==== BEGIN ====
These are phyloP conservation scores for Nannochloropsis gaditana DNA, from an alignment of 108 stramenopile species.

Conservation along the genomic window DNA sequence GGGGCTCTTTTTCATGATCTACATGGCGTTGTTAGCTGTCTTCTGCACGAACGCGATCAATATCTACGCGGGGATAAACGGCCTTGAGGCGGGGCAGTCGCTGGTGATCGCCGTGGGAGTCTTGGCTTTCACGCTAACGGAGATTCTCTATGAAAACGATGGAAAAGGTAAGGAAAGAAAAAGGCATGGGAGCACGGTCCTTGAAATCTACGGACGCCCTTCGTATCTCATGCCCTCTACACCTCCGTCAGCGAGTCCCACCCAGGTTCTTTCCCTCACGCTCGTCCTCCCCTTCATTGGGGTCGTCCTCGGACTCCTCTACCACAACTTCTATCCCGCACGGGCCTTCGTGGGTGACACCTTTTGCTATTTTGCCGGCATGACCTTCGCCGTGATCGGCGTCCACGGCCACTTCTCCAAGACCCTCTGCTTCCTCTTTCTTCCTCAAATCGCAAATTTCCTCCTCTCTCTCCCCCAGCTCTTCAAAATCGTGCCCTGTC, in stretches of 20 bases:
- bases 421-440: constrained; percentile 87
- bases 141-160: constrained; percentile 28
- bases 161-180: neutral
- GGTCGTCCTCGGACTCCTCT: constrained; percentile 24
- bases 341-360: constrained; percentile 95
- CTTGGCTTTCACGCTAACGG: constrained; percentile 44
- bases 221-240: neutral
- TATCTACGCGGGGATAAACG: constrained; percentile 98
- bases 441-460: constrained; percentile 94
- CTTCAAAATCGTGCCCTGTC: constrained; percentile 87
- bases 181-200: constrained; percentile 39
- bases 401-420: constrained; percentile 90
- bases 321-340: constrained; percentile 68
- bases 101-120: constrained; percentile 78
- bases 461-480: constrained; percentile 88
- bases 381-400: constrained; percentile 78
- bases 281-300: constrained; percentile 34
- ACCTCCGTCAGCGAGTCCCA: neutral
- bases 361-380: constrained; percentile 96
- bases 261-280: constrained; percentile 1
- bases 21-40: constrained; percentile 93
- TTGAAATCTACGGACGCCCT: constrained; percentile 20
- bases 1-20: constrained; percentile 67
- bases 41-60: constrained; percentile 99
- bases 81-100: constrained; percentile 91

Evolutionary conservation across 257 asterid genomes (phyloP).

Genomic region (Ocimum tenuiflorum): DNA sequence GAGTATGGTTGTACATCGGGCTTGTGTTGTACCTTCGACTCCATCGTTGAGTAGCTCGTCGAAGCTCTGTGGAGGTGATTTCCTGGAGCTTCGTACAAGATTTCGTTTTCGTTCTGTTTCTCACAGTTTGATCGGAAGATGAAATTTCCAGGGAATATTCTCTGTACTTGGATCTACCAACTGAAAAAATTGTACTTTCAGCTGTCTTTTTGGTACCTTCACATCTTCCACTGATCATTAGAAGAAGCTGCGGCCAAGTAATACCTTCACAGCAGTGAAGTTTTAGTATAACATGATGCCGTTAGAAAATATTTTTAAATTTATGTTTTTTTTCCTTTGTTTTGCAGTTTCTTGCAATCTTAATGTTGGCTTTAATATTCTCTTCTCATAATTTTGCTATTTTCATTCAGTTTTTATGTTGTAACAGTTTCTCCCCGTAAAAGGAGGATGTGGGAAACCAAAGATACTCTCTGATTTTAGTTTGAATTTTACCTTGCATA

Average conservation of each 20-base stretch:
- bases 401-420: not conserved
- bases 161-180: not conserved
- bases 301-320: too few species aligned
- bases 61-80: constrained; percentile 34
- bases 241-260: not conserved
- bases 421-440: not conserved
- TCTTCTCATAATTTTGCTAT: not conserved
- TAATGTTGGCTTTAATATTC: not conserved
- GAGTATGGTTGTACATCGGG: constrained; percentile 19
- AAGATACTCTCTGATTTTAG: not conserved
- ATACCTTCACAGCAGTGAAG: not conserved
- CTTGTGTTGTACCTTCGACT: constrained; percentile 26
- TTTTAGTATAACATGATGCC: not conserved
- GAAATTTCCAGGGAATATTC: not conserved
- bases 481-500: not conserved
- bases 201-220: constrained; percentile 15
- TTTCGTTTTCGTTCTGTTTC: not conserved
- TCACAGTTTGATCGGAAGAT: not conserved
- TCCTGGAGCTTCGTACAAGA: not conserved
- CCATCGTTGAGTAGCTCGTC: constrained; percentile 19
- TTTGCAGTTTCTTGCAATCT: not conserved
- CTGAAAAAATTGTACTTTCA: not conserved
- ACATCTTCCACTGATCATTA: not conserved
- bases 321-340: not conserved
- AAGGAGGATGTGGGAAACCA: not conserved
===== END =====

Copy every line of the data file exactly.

These are phyloP conservation scores for Nannochloropsis gaditana DNA, from an alignment of 108 stramenopile species.

Conservation along the genomic window DNA sequence GGGGCTCTTTTTCATGATCTACATGGCGTTGTTAGCTGTCTTCTGCACGAACGCGATCAATATCTACGCGGGGATAAACGGCCTTGAGGCGGGGCAGTCGCTGGTGATCGCCGTGGGAGTCTTGGCTTTCACGCTAACGGAGATTCTCTATGAAAACGATGGAAAAGGTAAGGAAAGAAAAAGGCATGGGAGCACGGTCCTTGAAATCTACGGACGCCCTTCGTATCTCATGCCCTCTACACCTCCGTCAGCGAGTCCCACCCAGGTTCTTTCCCTCACGCTCGTCCTCCCCTTCATTGGGGTCGTCCTCGGACTCCTCTACCACAACTTCTATCCCGCACGGGCCTTCGTGGGTGACACCTTTTGCTATTTTGCCGGCATGACCTTCGCCGTGATCGGCGTCCACGGCCACTTCTCCAAGACCCTCTGCTTCCTCTTTCTTCCTCAAATCGCAAATTTCCTCCTCTCTCTCCCCCAGCTCTTCAAAATCGTGCCCTGTC, in stretches of 20 bases:
- bases 421-440: constrained; percentile 87
- bases 141-160: constrained; percentile 28
- bases 161-180: neutral
- GGTCGTCCTCGGACTCCTCT: constrained; percentile 24
- bases 341-360: constrained; percentile 95
- CTTGGCTTTCACGCTAACGG: constrained; percentile 44
- bases 221-240: neutral
- TATCTACGCGGGGATAAACG: constrained; percentile 98
- bases 441-460: constrained; percentile 94
- CTTCAAAATCGTGCCCTGTC: constrained; percentile 87
- bases 181-200: constrained; percentile 39
- bases 401-420: constrained; percentile 90
- bases 321-340: constrained; percentile 68
- bases 101-120: constrained; percentile 78
- bases 461-480: constrained; percentile 88
- bases 381-400: constrained; percentile 78
- bases 281-300: constrained; percentile 34
- ACCTCCGTCAGCGAGTCCCA: neutral
- bases 361-380: constrained; percentile 96
- bases 261-280: constrained; percentile 1
- bases 21-40: constrained; percentile 93
- TTGAAATCTACGGACGCCCT: constrained; percentile 20
- bases 1-20: constrained; percentile 67
- bases 41-60: constrained; percentile 99
- bases 81-100: constrained; percentile 91

Evolutionary conservation across 257 asterid genomes (phyloP).

Genomic region (Ocimum tenuiflorum): DNA sequence GAGTATGGTTGTACATCGGGCTTGTGTTGTACCTTCGACTCCATCGTTGAGTAGCTCGTCGAAGCTCTGTGGAGGTGATTTCCTGGAGCTTCGTACAAGATTTCGTTTTCGTTCTGTTTCTCACAGTTTGATCGGAAGATGAAATTTCCAGGGAATATTCTCTGTACTTGGATCTACCAACTGAAAAAATTGTACTTTCAGCTGTCTTTTTGGTACCTTCACATCTTCCACTGATCATTAGAAGAAGCTGCGGCCAAGTAATACCTTCACAGCAGTGAAGTTTTAGTATAACATGATGCCGTTAGAAAATATTTTTAAATTTATGTTTTTTTTCCTTTGTTTTGCAGTTTCTTGCAATCTTAATGTTGGCTTTAATATTCTCTTCTCATAATTTTGCTATTTTCATTCAGTTTTTATGTTGTAACAGTTTCTCCCCGTAAAAGGAGGATGTGGGAAACCAAAGATACTCTCTGATTTTAGTTTGAATTTTACCTTGCATA

Average conservation of each 20-base stretch:
- bases 401-420: not conserved
- bases 161-180: not conserved
- bases 301-320: too few species aligned
- bases 61-80: constrained; percentile 34
- bases 241-260: not conserved
- bases 421-440: not conserved
- TCTTCTCATAATTTTGCTAT: not conserved
- TAATGTTGGCTTTAATATTC: not conserved
- GAGTATGGTTGTACATCGGG: constrained; percentile 19
- AAGATACTCTCTGATTTTAG: not conserved
- ATACCTTCACAGCAGTGAAG: not conserved
- CTTGTGTTGTACCTTCGACT: constrained; percentile 26
- TTTTAGTATAACATGATGCC: not conserved
- GAAATTTCCAGGGAATATTC: not conserved
- bases 481-500: not conserved
- bases 201-220: constrained; percentile 15
- TTTCGTTTTCGTTCTGTTTC: not conserved
- TCACAGTTTGATCGGAAGAT: not conserved
- TCCTGGAGCTTCGTACAAGA: not conserved
- CCATCGTTGAGTAGCTCGTC: constrained; percentile 19
- TTTGCAGTTTCTTGCAATCT: not conserved
- CTGAAAAAATTGTACTTTCA: not conserved
- ACATCTTCCACTGATCATTA: not conserved
- bases 321-340: not conserved
- AAGGAGGATGTGGGAAACCA: not conserved